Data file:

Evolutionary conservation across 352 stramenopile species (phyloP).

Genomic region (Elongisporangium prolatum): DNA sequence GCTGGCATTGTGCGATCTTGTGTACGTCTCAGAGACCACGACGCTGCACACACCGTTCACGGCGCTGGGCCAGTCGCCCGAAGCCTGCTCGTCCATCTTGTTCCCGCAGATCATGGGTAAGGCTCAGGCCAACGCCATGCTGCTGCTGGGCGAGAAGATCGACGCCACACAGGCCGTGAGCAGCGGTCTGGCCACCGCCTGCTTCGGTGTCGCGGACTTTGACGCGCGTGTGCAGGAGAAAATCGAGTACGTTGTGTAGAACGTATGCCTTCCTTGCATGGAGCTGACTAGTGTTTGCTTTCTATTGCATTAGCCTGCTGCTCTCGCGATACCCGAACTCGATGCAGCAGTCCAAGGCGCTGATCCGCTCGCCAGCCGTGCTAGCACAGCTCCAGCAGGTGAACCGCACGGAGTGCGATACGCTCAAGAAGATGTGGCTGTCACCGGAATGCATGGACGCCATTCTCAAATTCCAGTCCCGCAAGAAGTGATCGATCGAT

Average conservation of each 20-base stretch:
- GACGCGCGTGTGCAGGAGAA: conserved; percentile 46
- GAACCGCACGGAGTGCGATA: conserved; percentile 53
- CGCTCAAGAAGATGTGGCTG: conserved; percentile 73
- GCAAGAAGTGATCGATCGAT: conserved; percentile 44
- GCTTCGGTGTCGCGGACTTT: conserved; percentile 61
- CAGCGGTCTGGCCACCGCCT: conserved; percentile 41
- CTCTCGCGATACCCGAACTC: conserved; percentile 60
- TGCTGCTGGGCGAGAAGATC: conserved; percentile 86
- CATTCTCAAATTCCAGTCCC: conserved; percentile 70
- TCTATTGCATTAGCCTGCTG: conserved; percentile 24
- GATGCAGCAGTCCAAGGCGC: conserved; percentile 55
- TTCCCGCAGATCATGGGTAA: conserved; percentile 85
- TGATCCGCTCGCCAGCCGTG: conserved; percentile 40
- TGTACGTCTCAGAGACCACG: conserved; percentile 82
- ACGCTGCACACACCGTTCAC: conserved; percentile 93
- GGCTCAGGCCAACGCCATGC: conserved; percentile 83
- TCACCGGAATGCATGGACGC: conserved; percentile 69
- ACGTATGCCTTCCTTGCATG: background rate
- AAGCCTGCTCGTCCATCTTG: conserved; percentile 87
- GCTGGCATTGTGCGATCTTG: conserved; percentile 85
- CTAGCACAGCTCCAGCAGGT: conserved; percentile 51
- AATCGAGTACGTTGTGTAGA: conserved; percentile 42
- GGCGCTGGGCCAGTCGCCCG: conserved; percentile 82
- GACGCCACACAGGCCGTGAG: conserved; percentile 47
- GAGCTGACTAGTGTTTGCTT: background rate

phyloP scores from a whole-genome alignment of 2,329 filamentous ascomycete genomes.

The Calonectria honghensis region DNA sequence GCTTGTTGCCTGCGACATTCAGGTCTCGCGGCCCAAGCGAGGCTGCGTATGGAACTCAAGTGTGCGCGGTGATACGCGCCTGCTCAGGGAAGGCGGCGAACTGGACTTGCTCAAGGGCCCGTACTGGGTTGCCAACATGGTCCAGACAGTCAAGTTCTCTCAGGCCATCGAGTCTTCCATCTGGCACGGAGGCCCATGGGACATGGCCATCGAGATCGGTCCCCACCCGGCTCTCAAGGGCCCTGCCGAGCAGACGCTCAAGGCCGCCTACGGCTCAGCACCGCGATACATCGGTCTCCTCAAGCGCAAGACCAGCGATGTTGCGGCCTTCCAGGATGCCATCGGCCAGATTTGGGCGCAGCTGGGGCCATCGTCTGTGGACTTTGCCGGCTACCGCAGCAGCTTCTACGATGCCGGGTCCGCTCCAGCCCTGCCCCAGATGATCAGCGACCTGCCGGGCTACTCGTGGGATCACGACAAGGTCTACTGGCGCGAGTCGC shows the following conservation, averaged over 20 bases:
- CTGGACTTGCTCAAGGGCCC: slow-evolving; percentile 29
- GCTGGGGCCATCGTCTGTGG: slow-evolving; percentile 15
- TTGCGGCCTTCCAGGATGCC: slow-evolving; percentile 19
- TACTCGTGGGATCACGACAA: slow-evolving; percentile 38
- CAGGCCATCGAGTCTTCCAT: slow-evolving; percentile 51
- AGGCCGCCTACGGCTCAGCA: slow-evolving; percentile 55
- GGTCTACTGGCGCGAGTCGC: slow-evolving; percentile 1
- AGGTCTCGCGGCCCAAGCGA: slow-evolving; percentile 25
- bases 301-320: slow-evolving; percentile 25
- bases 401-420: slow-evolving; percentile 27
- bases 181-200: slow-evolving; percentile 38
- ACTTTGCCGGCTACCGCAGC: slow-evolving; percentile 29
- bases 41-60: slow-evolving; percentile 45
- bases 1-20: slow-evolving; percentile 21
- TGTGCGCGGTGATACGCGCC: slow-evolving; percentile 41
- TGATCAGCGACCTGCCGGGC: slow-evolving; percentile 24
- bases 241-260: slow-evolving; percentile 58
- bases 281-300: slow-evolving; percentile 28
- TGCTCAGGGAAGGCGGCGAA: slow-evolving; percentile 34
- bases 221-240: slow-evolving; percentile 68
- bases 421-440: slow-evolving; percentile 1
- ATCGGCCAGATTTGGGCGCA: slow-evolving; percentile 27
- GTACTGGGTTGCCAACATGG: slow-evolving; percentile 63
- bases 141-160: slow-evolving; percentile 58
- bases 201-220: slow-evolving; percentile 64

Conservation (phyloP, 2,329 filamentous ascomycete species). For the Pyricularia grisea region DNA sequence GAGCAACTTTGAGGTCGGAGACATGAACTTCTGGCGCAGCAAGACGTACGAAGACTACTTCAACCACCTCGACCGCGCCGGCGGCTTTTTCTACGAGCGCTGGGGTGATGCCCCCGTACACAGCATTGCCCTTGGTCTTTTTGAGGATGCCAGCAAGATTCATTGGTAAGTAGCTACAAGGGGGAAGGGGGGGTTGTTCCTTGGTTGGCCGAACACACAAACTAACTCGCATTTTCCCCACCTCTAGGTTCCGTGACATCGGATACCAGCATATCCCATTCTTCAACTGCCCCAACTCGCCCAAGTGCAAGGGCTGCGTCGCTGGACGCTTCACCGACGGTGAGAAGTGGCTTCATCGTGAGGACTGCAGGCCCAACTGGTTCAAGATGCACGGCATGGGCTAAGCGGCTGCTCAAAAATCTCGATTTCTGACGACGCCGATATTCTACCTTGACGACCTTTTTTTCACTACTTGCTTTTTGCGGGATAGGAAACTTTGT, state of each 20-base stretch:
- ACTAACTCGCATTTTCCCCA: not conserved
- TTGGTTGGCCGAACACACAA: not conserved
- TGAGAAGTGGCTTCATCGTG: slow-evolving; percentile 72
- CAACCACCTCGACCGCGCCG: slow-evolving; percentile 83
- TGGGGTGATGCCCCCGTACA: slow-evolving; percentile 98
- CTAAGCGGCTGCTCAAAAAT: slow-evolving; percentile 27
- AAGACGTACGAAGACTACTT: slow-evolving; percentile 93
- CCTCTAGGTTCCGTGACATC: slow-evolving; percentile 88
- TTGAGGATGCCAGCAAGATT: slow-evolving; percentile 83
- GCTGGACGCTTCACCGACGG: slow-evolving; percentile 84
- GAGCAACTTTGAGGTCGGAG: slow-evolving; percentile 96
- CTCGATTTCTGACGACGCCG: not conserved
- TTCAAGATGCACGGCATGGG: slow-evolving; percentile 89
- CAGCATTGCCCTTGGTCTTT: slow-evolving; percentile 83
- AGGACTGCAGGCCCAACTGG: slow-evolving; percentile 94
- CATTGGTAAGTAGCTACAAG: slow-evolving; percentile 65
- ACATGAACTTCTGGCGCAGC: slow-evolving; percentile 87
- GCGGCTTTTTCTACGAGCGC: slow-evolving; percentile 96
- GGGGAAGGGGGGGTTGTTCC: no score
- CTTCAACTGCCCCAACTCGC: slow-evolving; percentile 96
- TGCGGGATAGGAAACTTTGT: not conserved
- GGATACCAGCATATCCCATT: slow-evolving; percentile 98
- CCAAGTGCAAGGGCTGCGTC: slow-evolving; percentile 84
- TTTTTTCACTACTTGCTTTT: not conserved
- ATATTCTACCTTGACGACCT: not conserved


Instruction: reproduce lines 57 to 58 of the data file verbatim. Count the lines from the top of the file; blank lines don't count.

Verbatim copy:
- ACTAACTCGCATTTTCCCCA: not conserved
- TTGGTTGGCCGAACACACAA: not conserved